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Evaluation and Comparison of Keloids and Second Degree Burns Blisters Fluid

This study is currently recruiting participants. (see Contacts and Locations)
Verified February 2013 by Carmel Medical Center
Sponsor:
Information provided by (Responsible Party):
Yaron Har-Shai, Carmel Medical Center
ClinicalTrials.gov Identifier:
NCT01627769
First received: June 22, 2012
Last updated: February 14, 2013
Last verified: February 2013
  Purpose

It is well documented that following thermal burns injury the development of hypertrophic scars and keloid (HSK) ranges between 40 to 90%. on the other hand It is well documented that cryosurgery wounds generally heal with minimal tissue contraction, resulting in good cosmetic results and with minimal complications.

The Aim of the study is To specify the burn and cryosurgery blister fluid for proteins, cytokines and cells and To compare between the above data regarding possible proteins, cytokines and cells, in regard to their possible effect on scarring and wound healing.

Also to Identify those components which are present only in the cryosurgery blister and which might have an anti-scarring effect and to characterize them biochemically.


Condition
Blisters
Second Degree Burns
Wounds

Study Type: Observational
Study Design: Time Perspective: Cross-Sectional
Official Title: Comparison of the Blister Fluid Components of Second Degree Burned Patients With the Blister Fluid Components Following Intralesional Cryosurgery of Keloid Scars - A Feasibility Study.

Resource links provided by NLM:


Further study details as provided by Carmel Medical Center:

Primary Outcome Measures:
  • comparison of inflamation cells and proteins (proteomic evaluation) between blisters caused by heat and blisters caused by cryo injury [ Time Frame: at time of sampling. ] [ Designated as safety issue: No ]

    the protein evaluation and comparison is achieved by the use of proteomic study which evaluate the quantity of about 700 different proteins in the fluid of the different blisters (heat blisters compared to "cryo" blisters).

    we also evaluate the differences in quntities between the inflamation cells in each sample.



Biospecimen Retention:   Samples With DNA

blister fluid of kryosurgery and second degree burns


Estimated Enrollment: 20
Study Start Date: July 2012
Estimated Study Completion Date: July 2013
Estimated Primary Completion Date: June 2013 (Final data collection date for primary outcome measure)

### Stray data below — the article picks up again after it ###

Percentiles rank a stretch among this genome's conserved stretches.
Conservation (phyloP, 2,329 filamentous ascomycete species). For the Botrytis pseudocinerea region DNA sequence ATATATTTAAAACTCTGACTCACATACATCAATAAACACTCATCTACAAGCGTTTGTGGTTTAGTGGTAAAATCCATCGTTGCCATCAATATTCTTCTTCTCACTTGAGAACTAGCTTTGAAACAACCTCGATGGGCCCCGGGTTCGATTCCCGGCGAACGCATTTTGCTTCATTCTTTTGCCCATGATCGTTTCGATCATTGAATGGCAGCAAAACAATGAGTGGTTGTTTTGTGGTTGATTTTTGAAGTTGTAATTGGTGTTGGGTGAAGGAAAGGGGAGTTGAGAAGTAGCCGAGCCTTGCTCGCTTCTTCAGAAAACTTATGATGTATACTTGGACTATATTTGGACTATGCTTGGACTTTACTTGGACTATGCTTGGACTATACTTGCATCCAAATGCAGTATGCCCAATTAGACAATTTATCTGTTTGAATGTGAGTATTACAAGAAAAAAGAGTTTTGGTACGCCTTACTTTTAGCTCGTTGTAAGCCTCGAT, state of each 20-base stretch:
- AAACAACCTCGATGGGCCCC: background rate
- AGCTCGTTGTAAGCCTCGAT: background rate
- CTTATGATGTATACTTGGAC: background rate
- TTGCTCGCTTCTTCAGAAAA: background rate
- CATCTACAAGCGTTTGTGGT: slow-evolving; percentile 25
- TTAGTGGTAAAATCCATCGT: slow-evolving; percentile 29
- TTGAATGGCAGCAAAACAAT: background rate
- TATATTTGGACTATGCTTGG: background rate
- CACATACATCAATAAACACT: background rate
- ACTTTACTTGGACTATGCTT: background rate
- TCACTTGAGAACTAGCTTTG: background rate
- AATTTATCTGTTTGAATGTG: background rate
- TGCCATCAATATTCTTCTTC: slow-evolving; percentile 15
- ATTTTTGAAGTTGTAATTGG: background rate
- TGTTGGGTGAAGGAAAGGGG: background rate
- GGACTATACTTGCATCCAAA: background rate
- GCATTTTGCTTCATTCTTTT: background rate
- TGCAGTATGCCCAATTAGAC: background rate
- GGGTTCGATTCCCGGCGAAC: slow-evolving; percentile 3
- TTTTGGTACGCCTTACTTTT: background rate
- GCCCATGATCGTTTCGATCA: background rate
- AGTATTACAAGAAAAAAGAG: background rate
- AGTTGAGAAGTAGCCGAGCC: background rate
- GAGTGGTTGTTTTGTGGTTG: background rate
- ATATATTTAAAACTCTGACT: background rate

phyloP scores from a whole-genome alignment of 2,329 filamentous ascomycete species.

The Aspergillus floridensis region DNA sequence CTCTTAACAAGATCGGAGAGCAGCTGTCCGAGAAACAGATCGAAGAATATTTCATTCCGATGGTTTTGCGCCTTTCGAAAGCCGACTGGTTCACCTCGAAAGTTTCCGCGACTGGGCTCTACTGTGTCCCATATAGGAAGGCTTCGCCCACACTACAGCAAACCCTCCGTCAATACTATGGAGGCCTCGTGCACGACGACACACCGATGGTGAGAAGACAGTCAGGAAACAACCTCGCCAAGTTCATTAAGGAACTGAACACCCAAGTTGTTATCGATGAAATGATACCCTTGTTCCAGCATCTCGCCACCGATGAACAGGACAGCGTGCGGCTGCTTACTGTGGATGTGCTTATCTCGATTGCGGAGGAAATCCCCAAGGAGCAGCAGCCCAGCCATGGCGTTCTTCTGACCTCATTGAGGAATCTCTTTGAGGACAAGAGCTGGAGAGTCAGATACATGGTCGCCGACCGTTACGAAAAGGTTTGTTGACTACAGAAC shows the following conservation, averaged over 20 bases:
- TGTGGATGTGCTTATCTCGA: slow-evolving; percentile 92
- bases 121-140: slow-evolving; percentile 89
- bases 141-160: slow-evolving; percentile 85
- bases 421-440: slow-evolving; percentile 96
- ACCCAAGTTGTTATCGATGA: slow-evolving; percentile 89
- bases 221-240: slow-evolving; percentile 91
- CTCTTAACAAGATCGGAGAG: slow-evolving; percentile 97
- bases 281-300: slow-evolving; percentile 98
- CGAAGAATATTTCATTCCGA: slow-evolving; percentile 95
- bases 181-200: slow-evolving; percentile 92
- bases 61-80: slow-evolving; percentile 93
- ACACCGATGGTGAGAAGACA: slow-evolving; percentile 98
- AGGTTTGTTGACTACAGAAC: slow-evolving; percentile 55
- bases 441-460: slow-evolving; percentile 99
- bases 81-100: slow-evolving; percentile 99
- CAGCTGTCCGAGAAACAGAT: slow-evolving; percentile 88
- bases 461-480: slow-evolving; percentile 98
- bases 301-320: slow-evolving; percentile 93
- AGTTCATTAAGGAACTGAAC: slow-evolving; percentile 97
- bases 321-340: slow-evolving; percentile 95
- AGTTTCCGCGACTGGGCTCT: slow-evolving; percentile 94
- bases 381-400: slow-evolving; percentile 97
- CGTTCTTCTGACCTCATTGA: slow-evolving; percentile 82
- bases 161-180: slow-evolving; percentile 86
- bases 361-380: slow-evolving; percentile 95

Groups/Cohorts
second degree blisters patients
blister fluids of second degree burns
cryotherapy blisters
blister fluids of cryosurgery wounds

  Hide Detailed Description

Detailed Description:

Skin is the most frequently injured tissue, and millions of people worldwide acquire scars every year. Clinical experience shows that patients want less noticeable scars, with color and texture that closely resemble their normal skin.

Few humans reach adulthood without experiencing a wound to the skin that result in a scar. Scars range from fine lines to raised, hard, red, pruritic and painful hypertrophic or keloid scars, which are severely disfiguring and cause significant morbidity. In addition to physical complications, the appearance of scars can be a major concern for both physicians and their patients. Published literature shows that wide demographic groups, across gender, age, ethnicity and geographical region, have similar concerns about scarring and that patients, in particular, value even small improvements in scarring. It is well established that severe and disfiguring scarring can be associated with significant psychological stress and impairment of quality of life .

It is well documented that following thermal burns injury the development of hypertrophic scars and keloid (HSK) ranges between 40 to 90%.

In the second degree burn the exudate accumulates locally between the epidermis and the dermis of skin, forming blisters. Burn exudate (blister) forms as a result of changed capillary permeability when the damaging agent locally affects the capillaries, as it generally does in inflammatory reactions.

The chemical composition of exudate is very like that of plasma, the protein concentration depending on the degree of damage in capillaries. Further, exudate contains material from damaged and disintegrated cells such as protein degradation products, enzymes etc. By puncturing blisters it should be possible to follow the changes in their content during the healing process.

Only few studies were published in the medical literature in which the blister fluid composition was evaluated following a second degree burn. Nanto and Viljanto at 1962 were the first to publish the chemical composition of blister fluid. They have demonstrated that the albumin-globulin ratio, the phosphorus content and the quantity of purines and pyrimidine derivatives in the blister fluid can be indicators of the local severity of second degree burn.

Heggers et al in 1980 have found that blister fluid, following burn, contained all substances found in the body, including parenterally administered penicillin. In addition the elevation of potassium and the cation to anion imbalance is primarily due to the Na/K cellular pump malfunction, and the destruction of the permeability of the cell membrane is most likely a direct result of complement and other cellular enzymes, which include prostaglandins and thromboxane. Elevated SGOT, CPK, and LDH enzymes indicate severe trauma to the cells. The presence of immunoglobulins indicate that high molecular-weight proteins diffuse equally well during this edematous phase.

In 1986 Deitch et al. studied early protein alteration in the blister fluid and serum associated with burn injury. It was found that local changes in the blister fluid may adversely affect local immunity and predispose the patient to burn wound sepsis.